Nestled inside a pedestrian neighborhood, the design has a strong spatial relationship with the original cabin as well as the neighboring buildings. Neighbors to the south and west are held spatially with the addition, defining a shared social courtyard for the neighborhood.
The structure of the addition pays homage to the construction materials and styling of the original part of the cabin, using the same timber framing and strawbale structure to serve as the base for the main space. On the first level, the exterior walls are then extruded at an oblique angle to create additional space for the main living and dining rooms as well as the two bedrooms. This additional space aligns the southern wall with due south, maximizing passive solar access into the structure. Clerestory lights into the main social space bring natural light and ventilation deep into the plan.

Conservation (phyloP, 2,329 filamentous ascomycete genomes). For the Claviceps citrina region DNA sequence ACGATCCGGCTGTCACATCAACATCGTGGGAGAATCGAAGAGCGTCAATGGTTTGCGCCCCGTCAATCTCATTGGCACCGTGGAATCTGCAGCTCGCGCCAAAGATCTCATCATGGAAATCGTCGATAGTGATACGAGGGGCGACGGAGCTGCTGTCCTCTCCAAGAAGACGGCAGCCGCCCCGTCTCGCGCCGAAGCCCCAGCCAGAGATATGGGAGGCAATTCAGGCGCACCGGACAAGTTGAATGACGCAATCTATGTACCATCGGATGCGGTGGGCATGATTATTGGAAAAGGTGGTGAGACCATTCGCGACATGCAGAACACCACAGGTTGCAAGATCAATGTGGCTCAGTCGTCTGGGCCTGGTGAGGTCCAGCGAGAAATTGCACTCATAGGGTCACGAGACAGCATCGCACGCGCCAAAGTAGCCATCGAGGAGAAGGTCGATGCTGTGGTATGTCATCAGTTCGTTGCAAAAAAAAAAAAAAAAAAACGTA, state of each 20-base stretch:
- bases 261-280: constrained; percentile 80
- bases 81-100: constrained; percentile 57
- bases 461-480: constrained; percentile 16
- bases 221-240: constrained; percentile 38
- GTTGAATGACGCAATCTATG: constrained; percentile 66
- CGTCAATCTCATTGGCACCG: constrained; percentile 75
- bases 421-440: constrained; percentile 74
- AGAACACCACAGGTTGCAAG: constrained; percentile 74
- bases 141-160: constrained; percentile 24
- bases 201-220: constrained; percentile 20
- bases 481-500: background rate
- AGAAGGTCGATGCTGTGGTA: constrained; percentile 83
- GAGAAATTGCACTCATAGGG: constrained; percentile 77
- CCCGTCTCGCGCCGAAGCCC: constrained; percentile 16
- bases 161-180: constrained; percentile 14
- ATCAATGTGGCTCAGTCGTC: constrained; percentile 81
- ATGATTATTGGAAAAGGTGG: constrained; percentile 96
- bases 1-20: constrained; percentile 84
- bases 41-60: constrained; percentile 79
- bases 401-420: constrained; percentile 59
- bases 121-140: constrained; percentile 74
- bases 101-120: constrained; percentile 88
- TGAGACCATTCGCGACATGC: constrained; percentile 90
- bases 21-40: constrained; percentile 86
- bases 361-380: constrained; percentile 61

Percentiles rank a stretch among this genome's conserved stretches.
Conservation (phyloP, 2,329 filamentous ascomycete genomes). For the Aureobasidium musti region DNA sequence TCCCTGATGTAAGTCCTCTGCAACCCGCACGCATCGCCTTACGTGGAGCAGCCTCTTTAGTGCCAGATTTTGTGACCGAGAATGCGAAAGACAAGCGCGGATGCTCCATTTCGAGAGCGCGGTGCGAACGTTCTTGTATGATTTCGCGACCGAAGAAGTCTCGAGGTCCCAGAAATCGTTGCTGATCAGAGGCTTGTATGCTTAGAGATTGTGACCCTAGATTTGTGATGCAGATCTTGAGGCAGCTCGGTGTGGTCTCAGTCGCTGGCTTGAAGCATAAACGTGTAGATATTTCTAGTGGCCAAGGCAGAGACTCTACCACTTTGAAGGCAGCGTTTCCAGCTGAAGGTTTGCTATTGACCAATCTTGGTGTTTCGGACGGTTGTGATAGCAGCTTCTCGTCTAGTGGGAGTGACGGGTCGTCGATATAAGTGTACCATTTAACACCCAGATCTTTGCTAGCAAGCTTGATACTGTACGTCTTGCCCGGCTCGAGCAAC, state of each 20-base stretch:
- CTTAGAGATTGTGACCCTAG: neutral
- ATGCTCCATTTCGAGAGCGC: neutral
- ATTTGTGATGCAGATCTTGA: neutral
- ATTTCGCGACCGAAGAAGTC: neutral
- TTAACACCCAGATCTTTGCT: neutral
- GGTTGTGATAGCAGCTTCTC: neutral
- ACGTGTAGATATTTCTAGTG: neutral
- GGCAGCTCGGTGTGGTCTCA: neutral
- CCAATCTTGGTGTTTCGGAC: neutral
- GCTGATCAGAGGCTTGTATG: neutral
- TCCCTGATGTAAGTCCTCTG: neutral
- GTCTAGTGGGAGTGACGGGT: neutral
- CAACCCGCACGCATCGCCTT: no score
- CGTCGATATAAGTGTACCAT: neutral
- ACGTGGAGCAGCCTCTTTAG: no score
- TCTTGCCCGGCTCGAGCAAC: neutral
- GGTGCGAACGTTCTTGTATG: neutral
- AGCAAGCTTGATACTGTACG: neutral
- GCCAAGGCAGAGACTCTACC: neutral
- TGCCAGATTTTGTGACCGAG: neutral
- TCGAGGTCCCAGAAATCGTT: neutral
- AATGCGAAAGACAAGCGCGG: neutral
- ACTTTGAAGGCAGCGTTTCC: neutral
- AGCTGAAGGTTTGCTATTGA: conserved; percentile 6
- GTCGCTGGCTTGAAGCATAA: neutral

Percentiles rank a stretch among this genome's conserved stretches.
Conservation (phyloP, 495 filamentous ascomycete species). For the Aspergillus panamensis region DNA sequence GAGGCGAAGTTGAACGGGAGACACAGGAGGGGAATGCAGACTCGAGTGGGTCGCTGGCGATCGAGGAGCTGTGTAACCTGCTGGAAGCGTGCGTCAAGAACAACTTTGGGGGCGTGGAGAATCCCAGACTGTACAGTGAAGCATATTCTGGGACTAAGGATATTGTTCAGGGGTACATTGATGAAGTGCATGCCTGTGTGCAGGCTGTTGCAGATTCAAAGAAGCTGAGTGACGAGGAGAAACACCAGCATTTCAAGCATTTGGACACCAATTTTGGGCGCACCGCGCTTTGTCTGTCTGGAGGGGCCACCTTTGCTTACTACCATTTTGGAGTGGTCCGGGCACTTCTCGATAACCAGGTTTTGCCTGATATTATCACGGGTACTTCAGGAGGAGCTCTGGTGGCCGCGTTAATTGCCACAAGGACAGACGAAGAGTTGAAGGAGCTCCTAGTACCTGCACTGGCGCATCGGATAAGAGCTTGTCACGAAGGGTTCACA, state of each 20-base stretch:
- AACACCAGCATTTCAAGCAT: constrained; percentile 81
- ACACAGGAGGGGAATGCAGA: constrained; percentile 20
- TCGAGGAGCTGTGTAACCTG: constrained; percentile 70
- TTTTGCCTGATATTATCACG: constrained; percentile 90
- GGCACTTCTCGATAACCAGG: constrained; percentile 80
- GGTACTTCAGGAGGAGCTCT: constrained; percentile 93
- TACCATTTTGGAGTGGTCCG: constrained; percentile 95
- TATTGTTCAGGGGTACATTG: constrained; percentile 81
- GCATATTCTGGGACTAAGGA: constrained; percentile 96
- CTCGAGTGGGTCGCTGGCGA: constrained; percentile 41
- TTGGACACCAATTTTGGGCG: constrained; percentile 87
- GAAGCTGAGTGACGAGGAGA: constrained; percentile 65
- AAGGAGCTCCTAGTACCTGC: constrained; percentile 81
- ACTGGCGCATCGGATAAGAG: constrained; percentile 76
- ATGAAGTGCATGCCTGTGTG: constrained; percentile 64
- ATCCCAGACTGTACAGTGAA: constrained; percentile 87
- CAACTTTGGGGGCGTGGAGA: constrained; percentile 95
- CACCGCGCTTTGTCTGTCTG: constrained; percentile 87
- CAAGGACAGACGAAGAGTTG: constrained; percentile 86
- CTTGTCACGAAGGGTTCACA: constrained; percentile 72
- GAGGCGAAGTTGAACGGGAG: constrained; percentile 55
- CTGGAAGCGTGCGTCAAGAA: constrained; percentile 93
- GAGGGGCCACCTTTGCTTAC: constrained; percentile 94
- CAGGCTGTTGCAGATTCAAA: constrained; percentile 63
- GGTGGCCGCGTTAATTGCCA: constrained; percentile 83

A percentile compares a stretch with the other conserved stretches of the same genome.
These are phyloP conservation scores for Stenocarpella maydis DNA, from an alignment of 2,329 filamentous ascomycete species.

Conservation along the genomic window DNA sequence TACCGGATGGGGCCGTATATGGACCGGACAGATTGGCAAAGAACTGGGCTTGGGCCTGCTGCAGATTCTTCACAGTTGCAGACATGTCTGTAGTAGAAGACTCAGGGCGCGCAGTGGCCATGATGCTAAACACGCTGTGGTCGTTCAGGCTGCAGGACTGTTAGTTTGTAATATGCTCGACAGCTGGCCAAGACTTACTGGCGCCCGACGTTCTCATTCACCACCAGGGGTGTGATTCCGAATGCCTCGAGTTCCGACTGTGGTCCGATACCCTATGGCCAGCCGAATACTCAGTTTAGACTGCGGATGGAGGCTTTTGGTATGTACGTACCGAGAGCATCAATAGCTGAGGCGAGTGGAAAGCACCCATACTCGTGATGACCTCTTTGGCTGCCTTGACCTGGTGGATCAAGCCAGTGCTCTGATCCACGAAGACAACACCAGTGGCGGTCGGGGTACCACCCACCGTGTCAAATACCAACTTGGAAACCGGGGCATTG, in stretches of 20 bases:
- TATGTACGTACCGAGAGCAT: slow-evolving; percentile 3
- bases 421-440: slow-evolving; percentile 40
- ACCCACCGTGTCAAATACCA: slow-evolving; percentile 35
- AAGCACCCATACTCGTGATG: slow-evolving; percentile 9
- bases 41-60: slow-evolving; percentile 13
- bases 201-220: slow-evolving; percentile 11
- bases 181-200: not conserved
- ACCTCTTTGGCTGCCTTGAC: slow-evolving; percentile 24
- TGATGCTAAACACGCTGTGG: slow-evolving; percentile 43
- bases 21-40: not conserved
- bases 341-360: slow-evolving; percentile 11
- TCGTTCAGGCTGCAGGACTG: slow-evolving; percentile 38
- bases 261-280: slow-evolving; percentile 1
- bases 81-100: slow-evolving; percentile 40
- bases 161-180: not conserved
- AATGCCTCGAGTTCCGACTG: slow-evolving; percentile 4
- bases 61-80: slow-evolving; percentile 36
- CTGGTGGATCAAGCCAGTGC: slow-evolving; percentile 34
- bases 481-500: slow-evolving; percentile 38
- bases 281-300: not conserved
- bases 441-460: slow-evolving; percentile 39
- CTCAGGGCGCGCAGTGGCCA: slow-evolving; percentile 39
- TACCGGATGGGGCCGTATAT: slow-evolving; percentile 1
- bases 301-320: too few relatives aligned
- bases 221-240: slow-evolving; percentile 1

Apartment space is created in the second story, with separate access to the space from the east deck and stair. The southern facade of the apartment mimics the clerestory, creating continuity between heights and creating a stepped appearance from the exterior. At the eastern edge of the apartment, the roof line rises once more to allow for a loft within the second story, perfect for distance viewing of the surrounding land.